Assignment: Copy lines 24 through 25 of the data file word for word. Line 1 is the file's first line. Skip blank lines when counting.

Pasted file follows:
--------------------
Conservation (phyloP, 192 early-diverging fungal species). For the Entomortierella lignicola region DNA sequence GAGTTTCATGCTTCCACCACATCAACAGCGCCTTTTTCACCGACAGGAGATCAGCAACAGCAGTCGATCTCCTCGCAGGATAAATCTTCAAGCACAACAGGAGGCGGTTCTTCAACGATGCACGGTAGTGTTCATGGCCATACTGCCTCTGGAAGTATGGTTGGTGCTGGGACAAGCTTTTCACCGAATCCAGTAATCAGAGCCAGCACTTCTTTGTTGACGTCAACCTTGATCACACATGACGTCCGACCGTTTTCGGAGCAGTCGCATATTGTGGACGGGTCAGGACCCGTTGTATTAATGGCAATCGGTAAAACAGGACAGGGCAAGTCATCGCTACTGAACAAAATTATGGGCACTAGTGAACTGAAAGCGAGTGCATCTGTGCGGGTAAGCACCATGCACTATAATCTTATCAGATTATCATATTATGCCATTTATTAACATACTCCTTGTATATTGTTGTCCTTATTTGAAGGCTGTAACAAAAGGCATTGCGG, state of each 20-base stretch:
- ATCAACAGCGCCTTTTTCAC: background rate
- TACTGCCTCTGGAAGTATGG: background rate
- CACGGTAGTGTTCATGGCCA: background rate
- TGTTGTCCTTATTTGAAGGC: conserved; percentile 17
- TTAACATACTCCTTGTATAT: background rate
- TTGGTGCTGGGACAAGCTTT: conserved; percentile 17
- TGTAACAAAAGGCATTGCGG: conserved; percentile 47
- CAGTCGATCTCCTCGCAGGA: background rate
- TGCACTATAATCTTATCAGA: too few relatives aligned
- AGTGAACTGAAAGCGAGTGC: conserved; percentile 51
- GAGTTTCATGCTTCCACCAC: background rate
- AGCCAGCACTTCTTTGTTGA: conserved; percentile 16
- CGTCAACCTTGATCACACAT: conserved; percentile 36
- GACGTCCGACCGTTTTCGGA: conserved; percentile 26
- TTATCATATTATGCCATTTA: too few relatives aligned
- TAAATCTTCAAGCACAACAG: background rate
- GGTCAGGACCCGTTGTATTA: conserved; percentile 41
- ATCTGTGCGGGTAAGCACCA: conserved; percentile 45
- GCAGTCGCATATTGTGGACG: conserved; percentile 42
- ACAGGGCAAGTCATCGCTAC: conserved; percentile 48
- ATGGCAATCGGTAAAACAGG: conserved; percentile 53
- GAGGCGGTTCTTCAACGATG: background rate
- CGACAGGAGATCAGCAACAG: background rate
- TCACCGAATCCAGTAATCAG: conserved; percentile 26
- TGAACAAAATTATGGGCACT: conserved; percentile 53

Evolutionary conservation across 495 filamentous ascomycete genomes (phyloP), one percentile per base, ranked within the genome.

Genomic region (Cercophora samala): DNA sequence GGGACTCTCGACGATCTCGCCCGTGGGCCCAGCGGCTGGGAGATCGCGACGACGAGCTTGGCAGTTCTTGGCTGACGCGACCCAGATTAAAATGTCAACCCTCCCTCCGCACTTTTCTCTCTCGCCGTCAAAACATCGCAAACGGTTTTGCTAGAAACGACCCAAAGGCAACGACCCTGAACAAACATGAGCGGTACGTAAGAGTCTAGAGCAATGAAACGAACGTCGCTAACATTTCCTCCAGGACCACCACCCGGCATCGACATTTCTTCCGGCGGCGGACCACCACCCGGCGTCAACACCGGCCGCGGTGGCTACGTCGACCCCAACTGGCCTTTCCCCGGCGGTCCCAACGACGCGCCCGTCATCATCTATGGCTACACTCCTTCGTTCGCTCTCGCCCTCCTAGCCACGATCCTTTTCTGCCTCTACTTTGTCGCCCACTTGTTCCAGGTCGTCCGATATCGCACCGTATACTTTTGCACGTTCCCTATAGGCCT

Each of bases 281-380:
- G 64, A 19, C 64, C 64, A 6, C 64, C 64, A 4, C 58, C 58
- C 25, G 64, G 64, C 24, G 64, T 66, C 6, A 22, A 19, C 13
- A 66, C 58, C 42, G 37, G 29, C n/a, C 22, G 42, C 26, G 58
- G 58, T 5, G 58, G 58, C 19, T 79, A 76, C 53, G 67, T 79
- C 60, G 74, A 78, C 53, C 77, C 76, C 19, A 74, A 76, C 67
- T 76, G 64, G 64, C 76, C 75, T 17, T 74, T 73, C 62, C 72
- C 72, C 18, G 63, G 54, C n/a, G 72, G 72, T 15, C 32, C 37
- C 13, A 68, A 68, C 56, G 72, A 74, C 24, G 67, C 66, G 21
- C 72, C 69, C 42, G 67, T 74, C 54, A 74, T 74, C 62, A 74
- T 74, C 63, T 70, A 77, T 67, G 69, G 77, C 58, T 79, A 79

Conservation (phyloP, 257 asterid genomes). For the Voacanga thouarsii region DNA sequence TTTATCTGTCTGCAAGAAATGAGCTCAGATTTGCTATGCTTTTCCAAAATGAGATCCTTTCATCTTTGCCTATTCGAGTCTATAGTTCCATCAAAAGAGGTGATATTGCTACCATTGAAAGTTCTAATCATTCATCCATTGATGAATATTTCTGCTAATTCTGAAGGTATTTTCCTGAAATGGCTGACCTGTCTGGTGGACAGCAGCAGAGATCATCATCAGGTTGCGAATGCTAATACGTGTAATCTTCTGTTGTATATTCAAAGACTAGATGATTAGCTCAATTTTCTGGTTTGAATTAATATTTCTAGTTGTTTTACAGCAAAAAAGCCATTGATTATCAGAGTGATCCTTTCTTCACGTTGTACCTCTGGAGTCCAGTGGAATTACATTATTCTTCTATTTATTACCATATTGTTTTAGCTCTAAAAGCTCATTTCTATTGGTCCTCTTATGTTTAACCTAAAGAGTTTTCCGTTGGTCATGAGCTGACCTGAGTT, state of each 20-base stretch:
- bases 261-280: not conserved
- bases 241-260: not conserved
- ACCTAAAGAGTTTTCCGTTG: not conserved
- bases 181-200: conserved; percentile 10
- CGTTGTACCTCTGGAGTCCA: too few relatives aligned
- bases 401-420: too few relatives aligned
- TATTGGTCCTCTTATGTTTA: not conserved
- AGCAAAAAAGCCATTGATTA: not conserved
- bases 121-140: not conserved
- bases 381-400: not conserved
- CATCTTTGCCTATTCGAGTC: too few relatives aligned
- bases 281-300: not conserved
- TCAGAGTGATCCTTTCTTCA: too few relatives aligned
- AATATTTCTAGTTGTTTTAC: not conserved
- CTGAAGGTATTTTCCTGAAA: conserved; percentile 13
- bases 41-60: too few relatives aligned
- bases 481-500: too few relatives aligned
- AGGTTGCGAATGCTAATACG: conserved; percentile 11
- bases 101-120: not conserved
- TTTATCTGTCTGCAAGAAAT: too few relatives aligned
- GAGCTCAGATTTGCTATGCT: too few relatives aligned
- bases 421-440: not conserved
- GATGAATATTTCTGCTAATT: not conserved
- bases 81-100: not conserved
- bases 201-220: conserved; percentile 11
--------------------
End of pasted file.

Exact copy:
- CGACAGGAGATCAGCAACAG: background rate
- TCACCGAATCCAGTAATCAG: conserved; percentile 26